Iraq\’s prime minister said on Thursday that his country and neighboring Turkey have agreed on closer security and intelligence cooperation in the face of the threat posed by the Islamic State group.
"We have a key agreement to exchange information and have full security cooperation," Prime Minister Haider al-Abadi told a news conference after talks with his visiting Turkish counterpart, Ahmet Davutoglu. "The Turkish prime minister also wants us to have military cooperation in the face of terrorism and Daesh and we welcome that," said al-Abadi, using the Arabic acronym for the Islamic State group.
Davutoglu confirmed the two sides\’ agreement on closer security cooperation.
"I can say that Daesh threatens both Iraq and Turkey, but we will cooperate and do everything we can to stand up to terrorism," he said. "There is a new page in relations between Turkey and Iraq and that is why I hope that there will be close cooperation between our security and intelligence agencies to defeat terrorism."
The Turkish prime minister also rejected charges that his country facilitated the transit of militants through its territory to Syria.
"Turkey receives 35 million tourists a year and we cannot stop people from entering unless we have a case against them," he said in reply to a question. "There is no evidence or proof any Daesh leader transited through Turkey and if anyone has one he should come forward."
About a third of Iraq, which shares a porous border with Turkey, is held by the Islamic State group. Earlier this year, the group declared a caliphate on the large swaths of territory under its control in both Iraq and Syria.
Relations recently soured between Turkey and Iraq over what Baghdad sees as illegal oil exports through Turkey by its Kurdish self-ruled northern region. Al-Abadi said on Thursday the two countries have reached an agreement on the issue but did not elaborate.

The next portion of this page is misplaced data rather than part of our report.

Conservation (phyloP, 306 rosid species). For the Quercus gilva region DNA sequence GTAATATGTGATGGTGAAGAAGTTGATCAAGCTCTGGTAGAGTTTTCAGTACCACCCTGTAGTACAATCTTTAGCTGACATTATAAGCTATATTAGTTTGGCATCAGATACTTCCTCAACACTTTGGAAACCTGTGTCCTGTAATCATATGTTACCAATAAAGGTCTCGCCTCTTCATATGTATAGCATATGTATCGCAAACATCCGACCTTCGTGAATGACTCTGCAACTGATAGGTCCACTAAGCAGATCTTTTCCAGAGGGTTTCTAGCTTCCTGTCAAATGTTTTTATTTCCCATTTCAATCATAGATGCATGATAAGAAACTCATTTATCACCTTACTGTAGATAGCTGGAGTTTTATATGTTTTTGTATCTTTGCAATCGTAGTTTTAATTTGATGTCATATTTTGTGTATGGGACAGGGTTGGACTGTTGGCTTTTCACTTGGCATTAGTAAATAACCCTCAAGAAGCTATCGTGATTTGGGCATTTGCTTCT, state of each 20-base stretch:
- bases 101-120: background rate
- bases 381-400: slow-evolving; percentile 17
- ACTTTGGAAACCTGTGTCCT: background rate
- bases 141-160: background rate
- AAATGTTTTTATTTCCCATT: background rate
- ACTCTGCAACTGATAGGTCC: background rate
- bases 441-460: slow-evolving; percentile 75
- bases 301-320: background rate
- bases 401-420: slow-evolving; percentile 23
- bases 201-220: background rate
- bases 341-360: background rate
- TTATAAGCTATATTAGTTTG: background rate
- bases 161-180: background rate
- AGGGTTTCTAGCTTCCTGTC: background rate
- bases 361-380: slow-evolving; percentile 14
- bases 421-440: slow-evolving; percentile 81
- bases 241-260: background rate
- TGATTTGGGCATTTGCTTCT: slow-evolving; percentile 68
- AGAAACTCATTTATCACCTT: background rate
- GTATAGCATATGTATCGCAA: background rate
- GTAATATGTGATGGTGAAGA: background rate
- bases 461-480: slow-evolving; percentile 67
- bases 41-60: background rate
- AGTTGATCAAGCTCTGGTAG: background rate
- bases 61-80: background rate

He said Davutoglu has made clear to him that Turkey was keen to have "transparent and clear" relations on the oil issue and that Baghdad would be informed of any Iraqi oil exports going through Turkish territory.
Baghdad moved to withhold the 17-percent share of the national budget normally earmarked for the Kurdish region — an estimated $20 billion — after the Kurds independently shipped oil to Turkey in January. In May, the Kurdish government sold 1.05 million barrels — worth more than $100 million at the time — in Turkey.
Negotiations between Baghdad and the semi-autonomous Kurdish Regional Government yielded some progress last week after Baghdad agreed to release $500 million in frozen budget payments. In return, the Kurds will provide 150,000 barrels of oil per day for Baghdad to sell.
In Paris, the prosecutor\’s office said investigators on Thursday formally opened a terrorism investigation into three French Islamic State recruits calling for attacks back home in a propaganda video.
The three men, who appear under Arabic pseudonyms, appear in a montage that also shows multiple French passports being burned in a campfire. They call on fellow French citizens to join them or carry out attacks in France.
Agnes Thibault-Lecuivre, spokeswoman for the Paris prosecutor\’s office, said the anti-terrorism investigation would seek to identify the men. A former French fighter linked to the Islamic State group is accused in a deadly shooting at a Brussels Jewish museum, and European officials fear that newly radicalized and trained militant recruits will return from the battlefields of Syria and Iraq to cause havoc at home.
In the embattled northern Syrian town of Kobani along the Turkish border, the U.S.-led coalition carried out at least four airstrikes against Islamic State positions on Thursday, the Britain-based Syrian Observatory for Human Rights said.
Islamic State militants launched their offensive against Kobani in mid-September. After an initial rapid advance, the campaign has slowed to a grind as they faced stout resistance from the town\’s Kurdish defenders backed by international airstrikes.
Amnesty International has meanwhile called on the Turkish government to ensure safe passage for Syrian refugees seeking a safe haven in Turkey. In a new report, the London-based human rights watchdog said it has recorded at least 17 refugee deaths by border guards who used live ammunition at unofficial crossings between December 2013 and August this year.
Turkey is currently home to at least 1.6 million refugees from Syria, of which over 220,000 are accommodated in government-run refugee camps, Amnesty said. While Turkey maintains an open-border policy for Syrian refugees at official crossings, there are only two fully open crossing points along a 900-kilometer (559-mile) stretch of the border.